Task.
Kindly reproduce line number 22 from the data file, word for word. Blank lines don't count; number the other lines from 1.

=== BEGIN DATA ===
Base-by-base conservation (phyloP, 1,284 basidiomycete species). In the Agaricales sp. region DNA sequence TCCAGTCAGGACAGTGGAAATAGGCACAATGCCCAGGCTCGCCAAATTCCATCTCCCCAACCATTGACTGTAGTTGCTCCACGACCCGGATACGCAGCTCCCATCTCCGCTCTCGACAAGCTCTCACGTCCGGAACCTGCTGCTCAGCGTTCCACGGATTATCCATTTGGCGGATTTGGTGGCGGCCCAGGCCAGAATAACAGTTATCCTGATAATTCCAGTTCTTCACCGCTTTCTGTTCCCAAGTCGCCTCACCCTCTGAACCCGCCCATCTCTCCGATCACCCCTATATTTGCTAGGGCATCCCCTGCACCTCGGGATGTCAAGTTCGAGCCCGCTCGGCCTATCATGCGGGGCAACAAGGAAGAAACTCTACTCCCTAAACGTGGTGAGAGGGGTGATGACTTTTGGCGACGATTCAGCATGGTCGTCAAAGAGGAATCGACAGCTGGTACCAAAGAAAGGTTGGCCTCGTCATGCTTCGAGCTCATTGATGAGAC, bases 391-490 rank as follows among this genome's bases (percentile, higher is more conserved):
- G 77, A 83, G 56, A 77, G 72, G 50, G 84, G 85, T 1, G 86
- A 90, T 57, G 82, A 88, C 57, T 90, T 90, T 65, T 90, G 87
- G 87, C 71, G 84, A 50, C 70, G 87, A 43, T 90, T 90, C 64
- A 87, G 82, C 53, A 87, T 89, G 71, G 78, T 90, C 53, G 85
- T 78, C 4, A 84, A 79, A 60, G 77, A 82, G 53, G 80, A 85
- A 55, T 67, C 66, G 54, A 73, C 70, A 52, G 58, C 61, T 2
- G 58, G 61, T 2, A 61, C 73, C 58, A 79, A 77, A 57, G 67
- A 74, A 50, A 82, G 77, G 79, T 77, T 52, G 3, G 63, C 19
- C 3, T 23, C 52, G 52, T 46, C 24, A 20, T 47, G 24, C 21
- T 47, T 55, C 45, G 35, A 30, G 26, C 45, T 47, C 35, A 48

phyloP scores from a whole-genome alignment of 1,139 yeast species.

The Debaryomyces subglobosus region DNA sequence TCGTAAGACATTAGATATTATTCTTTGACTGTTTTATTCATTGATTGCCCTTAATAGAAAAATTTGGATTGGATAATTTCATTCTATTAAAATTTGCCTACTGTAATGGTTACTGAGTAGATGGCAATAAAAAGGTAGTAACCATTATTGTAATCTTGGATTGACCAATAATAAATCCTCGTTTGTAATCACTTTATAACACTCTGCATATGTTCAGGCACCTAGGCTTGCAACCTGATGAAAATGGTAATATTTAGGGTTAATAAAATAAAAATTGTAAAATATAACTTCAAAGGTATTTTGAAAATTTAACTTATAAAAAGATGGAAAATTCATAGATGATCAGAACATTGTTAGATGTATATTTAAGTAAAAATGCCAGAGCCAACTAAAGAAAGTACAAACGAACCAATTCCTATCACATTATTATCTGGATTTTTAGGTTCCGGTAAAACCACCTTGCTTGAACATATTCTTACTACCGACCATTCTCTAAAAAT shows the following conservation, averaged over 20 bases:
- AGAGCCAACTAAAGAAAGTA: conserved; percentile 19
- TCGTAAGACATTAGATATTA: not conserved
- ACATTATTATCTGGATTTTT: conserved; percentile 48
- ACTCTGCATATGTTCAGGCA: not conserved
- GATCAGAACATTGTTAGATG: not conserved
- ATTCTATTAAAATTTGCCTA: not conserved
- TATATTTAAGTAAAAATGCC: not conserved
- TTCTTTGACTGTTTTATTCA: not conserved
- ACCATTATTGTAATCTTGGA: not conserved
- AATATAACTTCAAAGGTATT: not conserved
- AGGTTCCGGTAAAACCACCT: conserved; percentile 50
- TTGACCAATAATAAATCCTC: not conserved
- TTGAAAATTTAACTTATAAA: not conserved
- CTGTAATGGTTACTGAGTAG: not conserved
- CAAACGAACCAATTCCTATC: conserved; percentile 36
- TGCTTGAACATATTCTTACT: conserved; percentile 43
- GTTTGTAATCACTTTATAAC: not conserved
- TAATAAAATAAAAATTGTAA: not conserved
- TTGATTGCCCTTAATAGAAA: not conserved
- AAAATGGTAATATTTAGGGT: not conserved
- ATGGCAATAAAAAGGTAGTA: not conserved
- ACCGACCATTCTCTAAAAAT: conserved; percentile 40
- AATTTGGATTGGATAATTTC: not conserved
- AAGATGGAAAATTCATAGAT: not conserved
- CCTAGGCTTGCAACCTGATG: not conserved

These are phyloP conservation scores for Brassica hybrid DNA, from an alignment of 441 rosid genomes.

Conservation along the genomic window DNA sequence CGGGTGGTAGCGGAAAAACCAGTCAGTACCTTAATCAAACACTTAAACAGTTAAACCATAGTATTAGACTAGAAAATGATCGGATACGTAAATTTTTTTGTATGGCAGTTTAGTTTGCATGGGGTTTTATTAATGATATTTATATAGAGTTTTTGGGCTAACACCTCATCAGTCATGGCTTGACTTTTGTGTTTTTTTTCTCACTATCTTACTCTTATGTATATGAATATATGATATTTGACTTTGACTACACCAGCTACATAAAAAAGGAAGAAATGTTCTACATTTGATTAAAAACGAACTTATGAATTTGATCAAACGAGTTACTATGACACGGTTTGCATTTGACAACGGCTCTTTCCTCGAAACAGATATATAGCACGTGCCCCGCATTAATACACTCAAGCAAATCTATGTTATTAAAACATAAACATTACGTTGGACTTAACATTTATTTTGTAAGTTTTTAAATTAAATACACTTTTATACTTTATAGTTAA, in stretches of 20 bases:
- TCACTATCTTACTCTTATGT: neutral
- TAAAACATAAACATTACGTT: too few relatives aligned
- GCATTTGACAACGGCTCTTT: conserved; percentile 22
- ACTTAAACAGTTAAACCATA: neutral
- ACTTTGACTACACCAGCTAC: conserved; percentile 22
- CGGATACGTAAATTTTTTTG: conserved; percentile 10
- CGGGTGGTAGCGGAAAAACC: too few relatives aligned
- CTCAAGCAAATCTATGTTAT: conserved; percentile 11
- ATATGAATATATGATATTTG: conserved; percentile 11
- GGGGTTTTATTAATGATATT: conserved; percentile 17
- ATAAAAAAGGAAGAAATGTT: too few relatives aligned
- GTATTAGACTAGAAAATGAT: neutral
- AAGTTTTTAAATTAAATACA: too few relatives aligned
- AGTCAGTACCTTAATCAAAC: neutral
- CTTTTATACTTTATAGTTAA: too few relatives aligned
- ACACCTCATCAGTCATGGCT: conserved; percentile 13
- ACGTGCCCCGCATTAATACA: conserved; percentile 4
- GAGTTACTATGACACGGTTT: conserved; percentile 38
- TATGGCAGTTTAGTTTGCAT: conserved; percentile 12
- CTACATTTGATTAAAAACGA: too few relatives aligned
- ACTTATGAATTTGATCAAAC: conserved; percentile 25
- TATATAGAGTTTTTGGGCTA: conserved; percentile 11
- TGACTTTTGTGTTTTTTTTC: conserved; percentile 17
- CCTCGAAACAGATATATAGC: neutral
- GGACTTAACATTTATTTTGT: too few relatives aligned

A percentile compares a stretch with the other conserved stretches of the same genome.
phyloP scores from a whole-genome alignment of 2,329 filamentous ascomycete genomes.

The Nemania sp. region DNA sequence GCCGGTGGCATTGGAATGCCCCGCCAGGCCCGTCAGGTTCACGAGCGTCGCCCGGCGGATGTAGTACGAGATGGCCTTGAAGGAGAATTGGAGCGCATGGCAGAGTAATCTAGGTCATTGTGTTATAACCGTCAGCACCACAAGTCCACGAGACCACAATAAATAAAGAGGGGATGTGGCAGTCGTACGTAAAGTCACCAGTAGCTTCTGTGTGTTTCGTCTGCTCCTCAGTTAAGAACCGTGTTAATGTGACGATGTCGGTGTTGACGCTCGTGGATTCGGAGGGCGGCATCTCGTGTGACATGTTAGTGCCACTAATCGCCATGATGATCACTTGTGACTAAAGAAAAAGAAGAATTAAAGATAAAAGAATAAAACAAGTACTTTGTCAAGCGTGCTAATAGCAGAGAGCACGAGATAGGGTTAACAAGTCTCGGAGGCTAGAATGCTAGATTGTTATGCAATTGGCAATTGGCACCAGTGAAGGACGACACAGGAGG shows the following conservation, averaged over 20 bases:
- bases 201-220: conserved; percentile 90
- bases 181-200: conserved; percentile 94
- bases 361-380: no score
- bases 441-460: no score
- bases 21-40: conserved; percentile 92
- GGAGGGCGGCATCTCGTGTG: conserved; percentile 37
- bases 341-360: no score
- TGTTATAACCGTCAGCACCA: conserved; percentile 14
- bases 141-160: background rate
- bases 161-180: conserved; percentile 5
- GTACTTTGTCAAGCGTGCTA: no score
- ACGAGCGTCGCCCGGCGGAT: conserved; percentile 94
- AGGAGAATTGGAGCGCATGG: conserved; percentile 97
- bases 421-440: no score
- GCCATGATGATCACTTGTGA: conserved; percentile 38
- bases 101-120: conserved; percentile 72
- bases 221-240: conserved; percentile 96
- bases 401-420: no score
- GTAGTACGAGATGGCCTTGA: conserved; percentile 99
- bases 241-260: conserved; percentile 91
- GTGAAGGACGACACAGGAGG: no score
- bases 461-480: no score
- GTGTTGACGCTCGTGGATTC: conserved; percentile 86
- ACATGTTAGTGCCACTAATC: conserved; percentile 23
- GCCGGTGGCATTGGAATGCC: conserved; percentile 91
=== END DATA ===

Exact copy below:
- ACCATTATTGTAATCTTGGA: not conserved